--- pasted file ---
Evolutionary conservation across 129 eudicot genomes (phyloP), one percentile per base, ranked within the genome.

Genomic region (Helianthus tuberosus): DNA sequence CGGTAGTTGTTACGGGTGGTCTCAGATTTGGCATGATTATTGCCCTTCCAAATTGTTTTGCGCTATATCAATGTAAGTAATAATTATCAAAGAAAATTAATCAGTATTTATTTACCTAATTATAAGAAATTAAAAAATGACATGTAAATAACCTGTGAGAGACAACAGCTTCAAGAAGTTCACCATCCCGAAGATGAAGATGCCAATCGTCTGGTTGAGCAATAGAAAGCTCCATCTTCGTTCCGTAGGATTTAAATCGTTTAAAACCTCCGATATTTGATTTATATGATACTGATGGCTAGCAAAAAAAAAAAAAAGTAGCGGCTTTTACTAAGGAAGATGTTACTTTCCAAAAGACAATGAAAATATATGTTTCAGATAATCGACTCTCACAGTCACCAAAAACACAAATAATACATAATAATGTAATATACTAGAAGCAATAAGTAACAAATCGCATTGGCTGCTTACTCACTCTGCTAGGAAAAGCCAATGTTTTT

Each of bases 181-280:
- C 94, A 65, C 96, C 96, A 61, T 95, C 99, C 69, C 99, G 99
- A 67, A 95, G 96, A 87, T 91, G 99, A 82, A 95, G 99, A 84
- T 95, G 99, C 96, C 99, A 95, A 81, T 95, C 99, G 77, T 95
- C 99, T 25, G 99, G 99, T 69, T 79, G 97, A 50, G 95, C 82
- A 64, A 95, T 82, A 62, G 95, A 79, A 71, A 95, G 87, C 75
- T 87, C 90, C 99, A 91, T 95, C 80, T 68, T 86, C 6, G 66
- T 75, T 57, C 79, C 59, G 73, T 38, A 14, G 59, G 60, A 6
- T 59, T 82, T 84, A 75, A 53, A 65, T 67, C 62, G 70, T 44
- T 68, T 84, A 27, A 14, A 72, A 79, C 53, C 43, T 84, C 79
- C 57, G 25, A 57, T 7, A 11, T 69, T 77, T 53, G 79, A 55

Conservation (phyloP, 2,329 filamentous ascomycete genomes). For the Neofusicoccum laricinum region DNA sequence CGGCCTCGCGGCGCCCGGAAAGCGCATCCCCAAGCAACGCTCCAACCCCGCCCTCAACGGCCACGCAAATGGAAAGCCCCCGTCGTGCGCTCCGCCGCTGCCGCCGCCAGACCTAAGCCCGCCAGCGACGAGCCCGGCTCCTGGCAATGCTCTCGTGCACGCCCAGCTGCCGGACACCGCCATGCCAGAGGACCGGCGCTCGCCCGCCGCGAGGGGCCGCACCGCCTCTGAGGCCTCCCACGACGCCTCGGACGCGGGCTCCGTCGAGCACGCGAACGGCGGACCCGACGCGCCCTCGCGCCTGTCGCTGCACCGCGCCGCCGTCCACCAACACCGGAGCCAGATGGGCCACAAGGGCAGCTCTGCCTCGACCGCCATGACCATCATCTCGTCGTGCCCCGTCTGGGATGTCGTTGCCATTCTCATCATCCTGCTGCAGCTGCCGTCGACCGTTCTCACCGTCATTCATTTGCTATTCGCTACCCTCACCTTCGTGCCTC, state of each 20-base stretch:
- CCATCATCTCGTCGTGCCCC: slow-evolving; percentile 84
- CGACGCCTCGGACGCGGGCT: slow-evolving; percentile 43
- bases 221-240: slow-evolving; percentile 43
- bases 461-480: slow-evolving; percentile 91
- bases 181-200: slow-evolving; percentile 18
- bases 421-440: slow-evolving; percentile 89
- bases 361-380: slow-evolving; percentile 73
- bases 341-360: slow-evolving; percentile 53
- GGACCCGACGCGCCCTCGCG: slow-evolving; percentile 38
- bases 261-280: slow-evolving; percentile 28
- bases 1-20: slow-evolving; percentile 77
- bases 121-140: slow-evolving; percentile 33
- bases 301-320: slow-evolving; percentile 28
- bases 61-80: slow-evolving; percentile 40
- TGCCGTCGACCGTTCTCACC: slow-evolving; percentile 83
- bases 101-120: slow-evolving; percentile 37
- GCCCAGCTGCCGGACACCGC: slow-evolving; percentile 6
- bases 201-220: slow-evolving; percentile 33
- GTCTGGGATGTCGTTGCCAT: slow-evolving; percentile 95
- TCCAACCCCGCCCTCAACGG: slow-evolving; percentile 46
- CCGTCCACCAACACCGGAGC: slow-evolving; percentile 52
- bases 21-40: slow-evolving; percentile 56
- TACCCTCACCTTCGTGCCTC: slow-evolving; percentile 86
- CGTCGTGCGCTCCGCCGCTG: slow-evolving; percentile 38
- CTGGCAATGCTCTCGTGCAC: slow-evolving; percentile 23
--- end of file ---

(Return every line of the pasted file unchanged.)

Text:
Evolutionary conservation across 129 eudicot genomes (phyloP), one percentile per base, ranked within the genome.

Genomic region (Helianthus tuberosus): DNA sequence CGGTAGTTGTTACGGGTGGTCTCAGATTTGGCATGATTATTGCCCTTCCAAATTGTTTTGCGCTATATCAATGTAAGTAATAATTATCAAAGAAAATTAATCAGTATTTATTTACCTAATTATAAGAAATTAAAAAATGACATGTAAATAACCTGTGAGAGACAACAGCTTCAAGAAGTTCACCATCCCGAAGATGAAGATGCCAATCGTCTGGTTGAGCAATAGAAAGCTCCATCTTCGTTCCGTAGGATTTAAATCGTTTAAAACCTCCGATATTTGATTTATATGATACTGATGGCTAGCAAAAAAAAAAAAAAGTAGCGGCTTTTACTAAGGAAGATGTTACTTTCCAAAAGACAATGAAAATATATGTTTCAGATAATCGACTCTCACAGTCACCAAAAACACAAATAATACATAATAATGTAATATACTAGAAGCAATAAGTAACAAATCGCATTGGCTGCTTACTCACTCTGCTAGGAAAAGCCAATGTTTTT

Each of bases 181-280:
- C 94, A 65, C 96, C 96, A 61, T 95, C 99, C 69, C 99, G 99
- A 67, A 95, G 96, A 87, T 91, G 99, A 82, A 95, G 99, A 84
- T 95, G 99, C 96, C 99, A 95, A 81, T 95, C 99, G 77, T 95
- C 99, T 25, G 99, G 99, T 69, T 79, G 97, A 50, G 95, C 82
- A 64, A 95, T 82, A 62, G 95, A 79, A 71, A 95, G 87, C 75
- T 87, C 90, C 99, A 91, T 95, C 80, T 68, T 86, C 6, G 66
- T 75, T 57, C 79, C 59, G 73, T 38, A 14, G 59, G 60, A 6
- T 59, T 82, T 84, A 75, A 53, A 65, T 67, C 62, G 70, T 44
- T 68, T 84, A 27, A 14, A 72, A 79, C 53, C 43, T 84, C 79
- C 57, G 25, A 57, T 7, A 11, T 69, T 77, T 53, G 79, A 55

Conservation (phyloP, 2,329 filamentous ascomycete genomes). For the Neofusicoccum laricinum region DNA sequence CGGCCTCGCGGCGCCCGGAAAGCGCATCCCCAAGCAACGCTCCAACCCCGCCCTCAACGGCCACGCAAATGGAAAGCCCCCGTCGTGCGCTCCGCCGCTGCCGCCGCCAGACCTAAGCCCGCCAGCGACGAGCCCGGCTCCTGGCAATGCTCTCGTGCACGCCCAGCTGCCGGACACCGCCATGCCAGAGGACCGGCGCTCGCCCGCCGCGAGGGGCCGCACCGCCTCTGAGGCCTCCCACGACGCCTCGGACGCGGGCTCCGTCGAGCACGCGAACGGCGGACCCGACGCGCCCTCGCGCCTGTCGCTGCACCGCGCCGCCGTCCACCAACACCGGAGCCAGATGGGCCACAAGGGCAGCTCTGCCTCGACCGCCATGACCATCATCTCGTCGTGCCCCGTCTGGGATGTCGTTGCCATTCTCATCATCCTGCTGCAGCTGCCGTCGACCGTTCTCACCGTCATTCATTTGCTATTCGCTACCCTCACCTTCGTGCCTC, state of each 20-base stretch:
- CCATCATCTCGTCGTGCCCC: slow-evolving; percentile 84
- CGACGCCTCGGACGCGGGCT: slow-evolving; percentile 43
- bases 221-240: slow-evolving; percentile 43
- bases 461-480: slow-evolving; percentile 91
- bases 181-200: slow-evolving; percentile 18
- bases 421-440: slow-evolving; percentile 89
- bases 361-380: slow-evolving; percentile 73
- bases 341-360: slow-evolving; percentile 53
- GGACCCGACGCGCCCTCGCG: slow-evolving; percentile 38
- bases 261-280: slow-evolving; percentile 28
- bases 1-20: slow-evolving; percentile 77
- bases 121-140: slow-evolving; percentile 33
- bases 301-320: slow-evolving; percentile 28
- bases 61-80: slow-evolving; percentile 40
- TGCCGTCGACCGTTCTCACC: slow-evolving; percentile 83
- bases 101-120: slow-evolving; percentile 37
- GCCCAGCTGCCGGACACCGC: slow-evolving; percentile 6
- bases 201-220: slow-evolving; percentile 33
- GTCTGGGATGTCGTTGCCAT: slow-evolving; percentile 95
- TCCAACCCCGCCCTCAACGG: slow-evolving; percentile 46
- CCGTCCACCAACACCGGAGC: slow-evolving; percentile 52
- bases 21-40: slow-evolving; percentile 56
- TACCCTCACCTTCGTGCCTC: slow-evolving; percentile 86
- CGTCGTGCGCTCCGCCGCTG: slow-evolving; percentile 38
- CTGGCAATGCTCTCGTGCAC: slow-evolving; percentile 23